As we look to post-pandemic recovery, it will be critical to ensure that individuals have access to resources and supports that not only help them meet basic needs but also provide them with tools to increase their economic security and resilience and build assets that can be passed on to future generations, setting them up for future success.
Governors and other policymakers across the country increasingly recognize that greater access to education and employment opportunities can lead to upward economic mobility, which can result in basic needs being met, greater levels of wealth accumulation and overall economic growth. They also recognize that many low-income individuals experience significant barriers to achieving upward economic mobility because participation in work or education may not be logistically or financially feasible, or because an individual has not been able to establish a solid financial foundation to build upon.
As the chief executive officers of their states, Governors work with leaders in the private, non-profit and public sectors to respond to local and national economic conditions by setting priorities that align their state workforce and economic growth activities to achieve a shared vision of societal and economic wellbeing. Governors have the unique ability to promote economic opportunities for families by strengthening the safety net to better promote upward mobility, reducing barriers to economic participation, leveraging community-based supports to expand access to work and promoting equitable financial services to support wealth building.
Furthermore, the COVID-19 pandemic demonstrated that many workers who are indispensable to communities and the economy — from those who move essential goods to those who provide medical care — tend to earn low wages that may not adequately support them or their families. However, these essential workers also experienced greater exposure to the virus due to the nature of their jobs. Many of these same workers were not able to meet basic needs because of lost income resulting from COVID-19 exposure, illness or caregiving responsibilities, and as a result, relied in greater numbers on the safety net during the height of the pandemic. Inequities that became more visible recently long pre-date the pandemic, with many low-income workers experiencing uneven economic mobility. The rise of gig work over the last several years has exacerbated this reality, as tens of millions of Americans perform temporary, contract-based or part-time work without the traditional employer-based safety net — a salary, job security, insurance and other benefits — that many full-time employers provide.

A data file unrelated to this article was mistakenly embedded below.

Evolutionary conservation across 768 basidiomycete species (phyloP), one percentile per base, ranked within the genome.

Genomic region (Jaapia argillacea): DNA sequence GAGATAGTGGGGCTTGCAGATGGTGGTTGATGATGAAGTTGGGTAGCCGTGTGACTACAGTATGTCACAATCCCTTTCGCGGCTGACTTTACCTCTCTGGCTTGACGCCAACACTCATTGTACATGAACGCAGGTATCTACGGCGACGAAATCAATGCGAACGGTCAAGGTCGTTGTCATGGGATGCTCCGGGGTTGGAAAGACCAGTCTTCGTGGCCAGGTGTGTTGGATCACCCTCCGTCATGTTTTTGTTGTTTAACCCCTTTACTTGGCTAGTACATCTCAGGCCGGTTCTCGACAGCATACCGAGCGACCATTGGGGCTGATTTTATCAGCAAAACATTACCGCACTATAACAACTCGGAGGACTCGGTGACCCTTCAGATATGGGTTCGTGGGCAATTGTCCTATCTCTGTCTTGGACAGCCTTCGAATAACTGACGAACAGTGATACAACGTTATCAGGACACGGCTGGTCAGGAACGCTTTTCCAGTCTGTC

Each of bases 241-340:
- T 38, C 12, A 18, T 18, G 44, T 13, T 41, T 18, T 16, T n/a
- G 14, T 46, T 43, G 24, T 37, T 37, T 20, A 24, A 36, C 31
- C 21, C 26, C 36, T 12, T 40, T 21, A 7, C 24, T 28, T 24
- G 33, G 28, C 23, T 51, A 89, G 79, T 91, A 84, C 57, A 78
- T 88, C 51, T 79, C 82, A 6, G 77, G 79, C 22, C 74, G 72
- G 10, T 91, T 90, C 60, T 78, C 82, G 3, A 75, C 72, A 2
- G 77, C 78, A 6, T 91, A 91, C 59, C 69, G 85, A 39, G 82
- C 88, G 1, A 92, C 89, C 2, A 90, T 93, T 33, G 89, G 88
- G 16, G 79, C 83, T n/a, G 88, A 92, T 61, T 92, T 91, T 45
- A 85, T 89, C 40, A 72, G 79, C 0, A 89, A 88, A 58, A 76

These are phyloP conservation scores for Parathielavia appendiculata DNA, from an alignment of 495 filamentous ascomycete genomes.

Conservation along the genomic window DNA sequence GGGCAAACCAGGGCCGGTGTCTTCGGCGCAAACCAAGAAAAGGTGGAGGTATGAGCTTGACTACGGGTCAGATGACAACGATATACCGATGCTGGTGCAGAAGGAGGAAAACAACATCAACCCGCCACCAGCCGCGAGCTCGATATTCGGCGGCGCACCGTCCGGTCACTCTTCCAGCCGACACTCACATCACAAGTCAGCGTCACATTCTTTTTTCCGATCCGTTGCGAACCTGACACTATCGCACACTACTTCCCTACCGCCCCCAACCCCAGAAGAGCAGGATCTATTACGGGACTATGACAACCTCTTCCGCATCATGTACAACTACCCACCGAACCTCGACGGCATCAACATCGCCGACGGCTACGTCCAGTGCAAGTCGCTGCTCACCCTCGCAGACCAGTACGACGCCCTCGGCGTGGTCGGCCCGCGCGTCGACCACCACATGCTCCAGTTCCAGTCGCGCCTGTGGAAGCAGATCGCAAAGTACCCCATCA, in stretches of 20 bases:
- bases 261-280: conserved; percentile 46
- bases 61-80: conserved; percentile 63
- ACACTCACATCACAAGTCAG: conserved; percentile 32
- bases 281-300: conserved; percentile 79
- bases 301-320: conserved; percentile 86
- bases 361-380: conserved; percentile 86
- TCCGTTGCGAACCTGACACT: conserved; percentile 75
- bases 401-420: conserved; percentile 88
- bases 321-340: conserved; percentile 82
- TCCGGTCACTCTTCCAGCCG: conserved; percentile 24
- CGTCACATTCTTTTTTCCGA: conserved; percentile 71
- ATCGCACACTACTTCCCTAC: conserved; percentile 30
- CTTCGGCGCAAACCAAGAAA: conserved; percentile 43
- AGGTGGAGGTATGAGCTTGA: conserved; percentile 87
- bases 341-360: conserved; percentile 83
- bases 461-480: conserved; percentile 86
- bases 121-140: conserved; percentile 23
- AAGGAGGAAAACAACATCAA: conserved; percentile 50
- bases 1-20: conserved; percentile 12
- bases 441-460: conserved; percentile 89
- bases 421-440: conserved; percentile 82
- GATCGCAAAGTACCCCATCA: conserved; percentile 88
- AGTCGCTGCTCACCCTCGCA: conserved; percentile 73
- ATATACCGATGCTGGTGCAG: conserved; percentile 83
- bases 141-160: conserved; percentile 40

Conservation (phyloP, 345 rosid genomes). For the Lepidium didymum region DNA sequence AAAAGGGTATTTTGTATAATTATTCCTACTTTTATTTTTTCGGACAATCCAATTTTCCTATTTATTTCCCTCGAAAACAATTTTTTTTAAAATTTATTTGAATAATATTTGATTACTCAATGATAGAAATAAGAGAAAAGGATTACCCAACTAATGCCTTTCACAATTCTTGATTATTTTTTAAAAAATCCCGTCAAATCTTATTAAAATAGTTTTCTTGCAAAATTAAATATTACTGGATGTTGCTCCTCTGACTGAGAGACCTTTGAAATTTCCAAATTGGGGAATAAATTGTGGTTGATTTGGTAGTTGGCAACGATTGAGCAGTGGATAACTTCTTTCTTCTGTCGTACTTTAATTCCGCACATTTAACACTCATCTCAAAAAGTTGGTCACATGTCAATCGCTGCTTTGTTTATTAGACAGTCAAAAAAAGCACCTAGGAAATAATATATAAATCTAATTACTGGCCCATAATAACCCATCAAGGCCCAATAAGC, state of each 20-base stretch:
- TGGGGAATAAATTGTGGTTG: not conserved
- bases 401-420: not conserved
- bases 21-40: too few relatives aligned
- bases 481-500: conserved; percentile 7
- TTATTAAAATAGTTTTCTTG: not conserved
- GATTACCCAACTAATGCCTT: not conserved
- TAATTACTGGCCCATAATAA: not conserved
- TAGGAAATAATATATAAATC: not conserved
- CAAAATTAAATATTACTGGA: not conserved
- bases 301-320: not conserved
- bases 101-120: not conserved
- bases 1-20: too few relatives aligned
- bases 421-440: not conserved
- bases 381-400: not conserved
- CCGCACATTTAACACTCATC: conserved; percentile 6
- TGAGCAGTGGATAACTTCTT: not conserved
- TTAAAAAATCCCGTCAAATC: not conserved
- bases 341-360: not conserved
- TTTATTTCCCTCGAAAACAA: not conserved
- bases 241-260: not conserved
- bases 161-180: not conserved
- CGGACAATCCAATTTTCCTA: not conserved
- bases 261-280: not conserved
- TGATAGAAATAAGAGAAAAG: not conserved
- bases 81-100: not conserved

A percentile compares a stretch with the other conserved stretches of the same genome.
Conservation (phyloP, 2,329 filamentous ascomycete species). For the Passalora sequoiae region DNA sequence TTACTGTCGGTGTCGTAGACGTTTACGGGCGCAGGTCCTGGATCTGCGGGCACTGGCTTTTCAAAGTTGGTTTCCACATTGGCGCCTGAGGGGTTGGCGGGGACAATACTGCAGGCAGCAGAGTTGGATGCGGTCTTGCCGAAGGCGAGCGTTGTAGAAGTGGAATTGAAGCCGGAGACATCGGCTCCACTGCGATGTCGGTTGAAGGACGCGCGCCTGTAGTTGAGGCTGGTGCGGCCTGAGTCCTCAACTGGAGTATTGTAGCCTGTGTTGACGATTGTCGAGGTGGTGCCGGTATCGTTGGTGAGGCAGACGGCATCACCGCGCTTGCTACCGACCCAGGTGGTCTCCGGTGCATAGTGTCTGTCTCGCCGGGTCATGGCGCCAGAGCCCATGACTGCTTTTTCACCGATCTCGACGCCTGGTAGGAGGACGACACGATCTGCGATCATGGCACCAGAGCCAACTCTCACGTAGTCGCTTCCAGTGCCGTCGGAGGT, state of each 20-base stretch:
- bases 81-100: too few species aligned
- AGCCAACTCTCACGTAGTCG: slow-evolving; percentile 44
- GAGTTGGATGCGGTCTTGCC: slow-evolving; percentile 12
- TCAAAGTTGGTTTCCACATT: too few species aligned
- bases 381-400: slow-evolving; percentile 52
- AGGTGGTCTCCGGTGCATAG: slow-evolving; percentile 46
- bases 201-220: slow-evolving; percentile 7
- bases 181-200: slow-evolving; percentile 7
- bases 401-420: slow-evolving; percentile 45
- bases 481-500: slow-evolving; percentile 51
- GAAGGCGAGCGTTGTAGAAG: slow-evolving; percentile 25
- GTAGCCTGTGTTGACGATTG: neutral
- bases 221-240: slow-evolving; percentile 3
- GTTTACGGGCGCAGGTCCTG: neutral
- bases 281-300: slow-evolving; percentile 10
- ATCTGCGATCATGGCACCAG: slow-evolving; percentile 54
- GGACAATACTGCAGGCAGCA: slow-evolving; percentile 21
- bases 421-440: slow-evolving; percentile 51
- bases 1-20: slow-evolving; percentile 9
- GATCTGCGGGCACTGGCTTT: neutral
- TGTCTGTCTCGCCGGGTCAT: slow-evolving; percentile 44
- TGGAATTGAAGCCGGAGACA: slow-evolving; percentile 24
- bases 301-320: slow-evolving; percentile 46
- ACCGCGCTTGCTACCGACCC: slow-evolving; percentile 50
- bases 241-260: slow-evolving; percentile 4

For low-income families, many of whom historically have been marginalized, post-pandemic economic recovery outcomes have also been uneven, increasing the need in this moment for people-focused and sustainable policies to advance economic security, mobility and resilience. It is within this context that this resource offers Governors and other state policymakers strategies for addressing barriers that often prevent low-income individuals from accessing work or education and from experiencing upward economic mobility.
Guiding Principles for Policymaking
The following guiding principles for policymaking may be particularly useful in developing strategies to advance economic mobility for low-income individuals. Consideration of these guiding principles will help ensure that policy is developed in a way that is responsive to the lived realities of low-income individuals and families and that programs are set up for success. Each policy option offered in this publication aligns with one or more of these guiding principles.
- Facilitate cross-agency collaboration – Many policies contained herein rely on coordination among state agencies that may not have collaborated before or have yet to develop close working relation- ships. The Governor’s leadership and facilitation of cross-agency collaboration allows for more effective information sharing and administration of programs, and reduces redundancy in use of limited resources.